Once just a dream, digital health care data yielding tangible results

In the late summer of 2021, a report by the Epic Health Research Network concluded that children who live in housing built before 1978 or in poor households were in greater risk of harmful exposure to lead, mainly through water or paint. That wasn’t a news flash by itself, given that many people were familiar with the recent water crisis in Flint, Michigan, which centered on lead contamination.

But the study didn’t stop there. Using 5.6 million blood-lead tests from children born between 2014 and 2020, researchers at Verona-based Epic drilled even deeper into the data, generating a “hot spot” map that revealed locations by zip code in all 50 states where participating health systems provided anonymous data.

With 16 locations in Ohio alone showing high percentages of children with elevated lead levels — including one county exceeding 30% — the report caught the attention of the Cleveland Clinic, one of the nation’s leading health systems. Because Cleveland Clinic is among many Epic customers that contribute data to the Epic Health Research Network, it was able to conduct a deeper dive using the national data.

On Jan. 13, Cleveland Clinic, city government officials, and many others announced a combined $67 million contribution to make Cleveland homes lead-safe, surpassing the Lead Safe Cleveland Coalition’s five-year goal to raise $99.4 million for remediation efforts. The total now exceeds $100 million in public and private support. That outpouring is understandable, given that 12 of the top 30 U.S. hot spots were in Cleveland alone.

That’s just one example of how the digital health records and other health information technologies are making a difference in the lives of millions of Americans.

The Epic Health Research Network is essentially a consortium of company customers who choose to contribute de-identified data on a mix of health issues that could stand to benefit from more study.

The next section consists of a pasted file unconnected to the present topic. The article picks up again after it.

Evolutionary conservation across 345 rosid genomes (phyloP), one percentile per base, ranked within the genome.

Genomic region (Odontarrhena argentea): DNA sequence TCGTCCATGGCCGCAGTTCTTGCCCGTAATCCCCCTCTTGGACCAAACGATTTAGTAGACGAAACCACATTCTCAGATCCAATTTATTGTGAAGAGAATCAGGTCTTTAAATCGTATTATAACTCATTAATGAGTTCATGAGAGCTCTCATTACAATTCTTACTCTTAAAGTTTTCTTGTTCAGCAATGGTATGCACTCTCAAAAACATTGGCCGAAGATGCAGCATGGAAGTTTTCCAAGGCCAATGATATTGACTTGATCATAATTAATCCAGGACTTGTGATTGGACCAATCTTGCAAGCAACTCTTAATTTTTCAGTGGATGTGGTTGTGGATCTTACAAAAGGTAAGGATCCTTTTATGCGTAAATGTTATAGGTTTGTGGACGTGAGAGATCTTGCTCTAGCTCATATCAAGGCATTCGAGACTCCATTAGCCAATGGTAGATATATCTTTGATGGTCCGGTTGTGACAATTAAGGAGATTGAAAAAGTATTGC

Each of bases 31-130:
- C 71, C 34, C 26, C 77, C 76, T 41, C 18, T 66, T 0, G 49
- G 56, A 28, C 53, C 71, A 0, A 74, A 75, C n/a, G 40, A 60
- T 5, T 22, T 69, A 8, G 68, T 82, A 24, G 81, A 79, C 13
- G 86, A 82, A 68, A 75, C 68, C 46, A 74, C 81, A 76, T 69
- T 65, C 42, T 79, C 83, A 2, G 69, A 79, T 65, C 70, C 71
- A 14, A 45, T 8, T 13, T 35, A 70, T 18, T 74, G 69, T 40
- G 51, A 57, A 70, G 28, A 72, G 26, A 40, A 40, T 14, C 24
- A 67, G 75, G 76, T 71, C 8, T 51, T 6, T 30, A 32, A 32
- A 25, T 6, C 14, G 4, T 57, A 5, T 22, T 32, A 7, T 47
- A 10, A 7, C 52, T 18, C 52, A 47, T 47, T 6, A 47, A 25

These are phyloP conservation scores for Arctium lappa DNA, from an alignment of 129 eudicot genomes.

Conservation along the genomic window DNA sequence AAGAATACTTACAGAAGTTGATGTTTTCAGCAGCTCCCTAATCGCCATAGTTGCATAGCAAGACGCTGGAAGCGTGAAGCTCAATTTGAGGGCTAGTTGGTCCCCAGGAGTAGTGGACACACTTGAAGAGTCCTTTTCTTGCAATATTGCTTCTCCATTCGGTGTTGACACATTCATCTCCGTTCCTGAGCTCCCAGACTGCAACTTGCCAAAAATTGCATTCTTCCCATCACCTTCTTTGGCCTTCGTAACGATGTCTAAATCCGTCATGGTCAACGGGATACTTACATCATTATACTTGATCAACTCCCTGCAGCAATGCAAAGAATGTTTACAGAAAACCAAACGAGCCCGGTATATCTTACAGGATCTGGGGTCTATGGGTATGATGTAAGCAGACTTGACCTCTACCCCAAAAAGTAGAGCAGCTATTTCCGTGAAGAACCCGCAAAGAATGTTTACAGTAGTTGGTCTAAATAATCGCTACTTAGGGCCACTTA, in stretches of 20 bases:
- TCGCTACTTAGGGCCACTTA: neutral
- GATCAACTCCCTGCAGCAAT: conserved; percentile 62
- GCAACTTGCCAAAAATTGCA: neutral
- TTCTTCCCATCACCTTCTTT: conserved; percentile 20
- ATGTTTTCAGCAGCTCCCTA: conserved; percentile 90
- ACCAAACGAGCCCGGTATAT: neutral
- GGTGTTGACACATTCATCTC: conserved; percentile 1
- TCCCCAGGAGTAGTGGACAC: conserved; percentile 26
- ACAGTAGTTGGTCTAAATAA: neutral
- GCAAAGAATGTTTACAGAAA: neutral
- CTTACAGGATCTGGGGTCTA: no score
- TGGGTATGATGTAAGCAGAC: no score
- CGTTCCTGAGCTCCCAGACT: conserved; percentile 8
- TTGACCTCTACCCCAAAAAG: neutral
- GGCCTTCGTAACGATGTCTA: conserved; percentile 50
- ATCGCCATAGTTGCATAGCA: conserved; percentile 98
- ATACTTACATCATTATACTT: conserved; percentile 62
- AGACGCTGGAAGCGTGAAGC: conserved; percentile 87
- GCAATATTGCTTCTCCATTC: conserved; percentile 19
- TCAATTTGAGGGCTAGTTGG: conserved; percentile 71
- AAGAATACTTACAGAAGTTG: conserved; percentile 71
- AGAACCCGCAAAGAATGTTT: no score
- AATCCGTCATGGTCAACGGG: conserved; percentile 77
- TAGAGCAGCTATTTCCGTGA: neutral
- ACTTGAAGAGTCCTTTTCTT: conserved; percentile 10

In addition to the lead study, which identified more hot spots in the Midwest and Northeast than other U.S. regions, other recent studies have focused on cancer screenings and prevalence, hospital stays of unvaccinated COVID-19 patients, incidence of Guillain-Barre syndrome with COVID patients, strep, influenza, C-section births, and more.

Not all Epic customers are part of the research network, but there are contributors from all 50 states representing more than 120 million patients.

Other electronic health record companies collect such data too, in hopes of helping medical researchers and professionals do a better job of diagnosing and treating patients. Because of the overall size of Epic’s footprint — more than half of the U.S. population has an Epic record — it is the largest such database. The Epic data is also free to use by health systems that contribute data to the cause, which is not the case with some of Epic’s largest competitors, notably No. 2 Cerner.

 

Some market observers have speculated that Cerner’s pending acquisition by Oracle Corp. may be driven, at least in part, on further monetizing such data. Oracle may also have an eye on moving Cerner customer data to the internet “cloud.”

Epic is not a candidate for such a takeover, despite some market speculation in the past and again recently with the Cerner-Oracle news. Founder Judy Faulkner has kept the company private and intensely focused on customer service, avoiding acquisitions that folded into the company’s core platforms, and instituting steps that would make it very difficult for public suitors to come calling.

Has that strategy worked? In recent years, there have been a few “Cern-overs,” meaning Cerner customers that have switched to Epic.

From epidemiology to cancer to many other human diseases and conditions, digital health data provides a link to learning more about possible causes, diagnoses, and even treatments. It makes sense that Epic, a pioneer in digital health records, is helping to lead the way in that kind of research.

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